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Sharpton, Other Civil Rights Leaders Launch Fight Against 'Knockout Game'

NEW YORK (CBSNewYork) -- The Rev. Al Sharpton and other civil rights leaders have launched a social media campaign in an effort to stop the violent "knockout game."

Sharpton, president of the National Action Network, joined National Urban League president Marc Morial, hip-hop legend Russell Simmons, and Jewish leader Rabbi Marc Schneier, to promote the effort. Simmons and Schneier are chairman and president, respectively, of the Foundation for Ethnic Understanding.

The civil rights leaders want to stop the "knockout game" and the targeting of Jews. Reports of "knockout game" attacks have been reported around the country, and have been concentrated in particular in Brooklyn.

Sharpton, Simmons and Morial have all recorded message of solidary with the Jewish community and all of the victims of the violent attacks.

Rev. Al Sharpton speaks out against the Knockout game by FFEU on YouTube

"The knockout game is not a game," Sharpton says in a brief video message. "It is vicious. It is ugly. It must be stopped."

Simmons has recorded more than one video denouncing the "knockout game."

"This knockout game is some bulls**t. I mean, it's terrible. I mean, how come you all want to hit people that look like they've got on devotional clothing and might not hit you back? Why don't you hit somebody that might hit you back?" he said in one. "I mean, the knockout game is for cowards."
The civil rights leaders have asked people to join them by sending the following message through social media:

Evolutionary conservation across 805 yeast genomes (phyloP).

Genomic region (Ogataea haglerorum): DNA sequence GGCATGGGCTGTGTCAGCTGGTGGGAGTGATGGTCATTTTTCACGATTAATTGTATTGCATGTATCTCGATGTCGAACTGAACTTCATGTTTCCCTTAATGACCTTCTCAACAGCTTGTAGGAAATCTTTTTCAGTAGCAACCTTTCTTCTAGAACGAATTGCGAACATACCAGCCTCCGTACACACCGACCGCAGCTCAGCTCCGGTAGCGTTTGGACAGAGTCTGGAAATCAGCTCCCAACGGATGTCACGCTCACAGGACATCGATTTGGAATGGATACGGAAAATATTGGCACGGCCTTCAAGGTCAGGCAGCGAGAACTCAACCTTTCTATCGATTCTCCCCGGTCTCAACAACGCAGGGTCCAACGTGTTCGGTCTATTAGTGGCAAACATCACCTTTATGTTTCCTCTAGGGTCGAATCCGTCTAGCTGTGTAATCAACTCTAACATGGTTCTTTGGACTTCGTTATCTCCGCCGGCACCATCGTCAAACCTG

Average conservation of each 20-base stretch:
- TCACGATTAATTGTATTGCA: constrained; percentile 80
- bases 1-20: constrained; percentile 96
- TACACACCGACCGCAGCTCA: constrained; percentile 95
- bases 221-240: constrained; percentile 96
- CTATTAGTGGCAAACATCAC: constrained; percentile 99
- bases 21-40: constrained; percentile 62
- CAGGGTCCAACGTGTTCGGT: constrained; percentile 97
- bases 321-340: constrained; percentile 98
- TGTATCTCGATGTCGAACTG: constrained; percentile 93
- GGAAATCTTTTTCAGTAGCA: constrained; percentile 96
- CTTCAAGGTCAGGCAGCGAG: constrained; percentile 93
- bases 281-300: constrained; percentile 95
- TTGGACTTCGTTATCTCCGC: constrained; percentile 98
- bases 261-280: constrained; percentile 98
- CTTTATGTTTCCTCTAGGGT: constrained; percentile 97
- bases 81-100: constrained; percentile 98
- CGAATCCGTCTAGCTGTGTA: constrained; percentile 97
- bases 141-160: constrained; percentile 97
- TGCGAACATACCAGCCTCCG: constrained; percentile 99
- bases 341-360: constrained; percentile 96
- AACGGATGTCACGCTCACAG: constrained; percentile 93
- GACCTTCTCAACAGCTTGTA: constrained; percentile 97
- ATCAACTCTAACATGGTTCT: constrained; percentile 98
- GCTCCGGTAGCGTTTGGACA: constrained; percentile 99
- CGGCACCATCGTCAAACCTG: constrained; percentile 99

"End the #knockoutgame #sayNO2KO join the @FFEUny to end the violence +bigotry. Knockout #gameover."

In a news release, Sharpton said the attacks cannot be tolerated.

"These kids are targeting innocent people, and in many cases specifically targeting Jewish folks. We would not be silent if it were the other way around, and we will not be silent now. This behavior is racist, period. And we will not tolerate it," he said.

Numerous "knockout game" attacks have been reported in recent weeks, targeting everyone from preteens to seniors. In the most recent reported incident, police said a 26-year-old man was punched by a woman just before 11 p.m. <a title="Hasidic Man Victim Of Latest Possible 'Knockout' Assault In Williamsburg" this past Sunday night at Bedford Avenue and Taylor Street in Williamsburg, Brooklyn.

New York State Assemblyman Dov Hikind said a pattern has emerged but stopped short of saying the Jewish community is being targeted in these types of attacks.

"It seems clear that overwhelmingly here in New York the victims have been Jewish, there's no question about that," Hikind told Smith. "You have New Yorkers who are afraid to walk the streets, afraid to let their kids walk the in streets because you don't know who the next victim is going to be."

He said the attacks are so random that he's not sure how to stop them. But Hikind added something needs to be done.'

The wave of attacks, where the perpetrator attempts to knock out an unsuspecting stranger with a single blow, began in Crown Heights in October. Police had previously beefed up patrols in some of the communities that have seen several incidents.

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